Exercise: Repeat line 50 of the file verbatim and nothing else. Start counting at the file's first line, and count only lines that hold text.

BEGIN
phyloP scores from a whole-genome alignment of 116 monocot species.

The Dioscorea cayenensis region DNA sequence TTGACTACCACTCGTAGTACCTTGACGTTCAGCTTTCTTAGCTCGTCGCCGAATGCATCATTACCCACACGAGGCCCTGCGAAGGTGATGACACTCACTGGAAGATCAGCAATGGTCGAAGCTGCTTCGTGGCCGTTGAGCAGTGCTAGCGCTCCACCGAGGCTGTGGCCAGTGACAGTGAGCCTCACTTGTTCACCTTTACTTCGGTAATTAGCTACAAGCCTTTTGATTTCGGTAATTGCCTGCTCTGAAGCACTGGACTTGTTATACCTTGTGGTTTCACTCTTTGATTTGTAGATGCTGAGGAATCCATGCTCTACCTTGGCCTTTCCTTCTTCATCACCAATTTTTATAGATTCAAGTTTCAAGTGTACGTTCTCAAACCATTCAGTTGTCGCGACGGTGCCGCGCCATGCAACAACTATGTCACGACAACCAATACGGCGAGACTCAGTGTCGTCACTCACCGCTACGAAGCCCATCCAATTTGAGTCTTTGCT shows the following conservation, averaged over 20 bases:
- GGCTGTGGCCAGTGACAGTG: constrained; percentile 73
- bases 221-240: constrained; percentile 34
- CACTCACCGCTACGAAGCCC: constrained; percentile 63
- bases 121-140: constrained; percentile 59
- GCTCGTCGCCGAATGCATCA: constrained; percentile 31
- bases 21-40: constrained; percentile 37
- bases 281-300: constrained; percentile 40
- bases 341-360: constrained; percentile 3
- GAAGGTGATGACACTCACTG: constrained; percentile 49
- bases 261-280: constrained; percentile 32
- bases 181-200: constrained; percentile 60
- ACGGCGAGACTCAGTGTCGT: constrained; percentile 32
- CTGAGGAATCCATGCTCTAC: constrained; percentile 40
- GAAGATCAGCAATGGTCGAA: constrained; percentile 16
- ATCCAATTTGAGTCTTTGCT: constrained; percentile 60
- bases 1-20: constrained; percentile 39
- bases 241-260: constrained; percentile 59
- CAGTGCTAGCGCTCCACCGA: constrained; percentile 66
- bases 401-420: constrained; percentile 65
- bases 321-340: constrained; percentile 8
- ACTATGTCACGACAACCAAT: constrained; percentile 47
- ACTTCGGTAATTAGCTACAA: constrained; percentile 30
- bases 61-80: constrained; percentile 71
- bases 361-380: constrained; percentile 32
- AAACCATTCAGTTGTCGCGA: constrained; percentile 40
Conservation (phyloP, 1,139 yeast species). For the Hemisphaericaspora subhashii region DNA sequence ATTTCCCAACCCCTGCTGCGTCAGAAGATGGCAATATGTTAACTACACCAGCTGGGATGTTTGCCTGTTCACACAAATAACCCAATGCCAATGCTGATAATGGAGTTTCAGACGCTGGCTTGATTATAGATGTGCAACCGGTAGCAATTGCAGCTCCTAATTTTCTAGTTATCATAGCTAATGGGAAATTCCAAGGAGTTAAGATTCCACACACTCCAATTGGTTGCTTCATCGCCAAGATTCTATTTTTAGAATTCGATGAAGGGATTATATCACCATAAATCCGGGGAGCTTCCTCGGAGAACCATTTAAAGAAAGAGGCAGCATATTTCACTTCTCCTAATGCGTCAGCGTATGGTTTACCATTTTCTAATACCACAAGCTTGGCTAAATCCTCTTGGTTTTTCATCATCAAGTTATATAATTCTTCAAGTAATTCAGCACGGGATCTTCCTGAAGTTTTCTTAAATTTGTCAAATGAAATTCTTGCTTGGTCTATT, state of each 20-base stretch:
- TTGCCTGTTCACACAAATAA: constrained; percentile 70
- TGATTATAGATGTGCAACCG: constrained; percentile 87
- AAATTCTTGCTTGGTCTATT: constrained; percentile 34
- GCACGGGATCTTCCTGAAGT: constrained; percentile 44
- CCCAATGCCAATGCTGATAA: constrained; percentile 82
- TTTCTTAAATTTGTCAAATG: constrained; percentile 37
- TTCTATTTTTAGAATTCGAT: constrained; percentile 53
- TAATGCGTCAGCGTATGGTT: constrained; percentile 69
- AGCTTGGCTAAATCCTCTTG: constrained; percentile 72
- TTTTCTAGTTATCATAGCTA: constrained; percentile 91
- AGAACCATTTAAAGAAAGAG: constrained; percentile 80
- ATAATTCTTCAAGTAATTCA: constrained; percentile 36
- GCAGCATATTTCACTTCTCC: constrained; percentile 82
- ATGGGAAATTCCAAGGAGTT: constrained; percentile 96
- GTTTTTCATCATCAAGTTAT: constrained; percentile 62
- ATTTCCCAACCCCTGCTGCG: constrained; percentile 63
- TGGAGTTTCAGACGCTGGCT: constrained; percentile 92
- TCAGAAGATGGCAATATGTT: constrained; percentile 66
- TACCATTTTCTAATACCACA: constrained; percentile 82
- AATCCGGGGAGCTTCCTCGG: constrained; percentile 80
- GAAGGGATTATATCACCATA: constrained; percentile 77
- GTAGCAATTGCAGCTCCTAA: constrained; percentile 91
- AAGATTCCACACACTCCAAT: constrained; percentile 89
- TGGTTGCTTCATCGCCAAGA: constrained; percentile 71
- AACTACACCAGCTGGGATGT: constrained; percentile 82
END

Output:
- GTAGCAATTGCAGCTCCTAA: constrained; percentile 91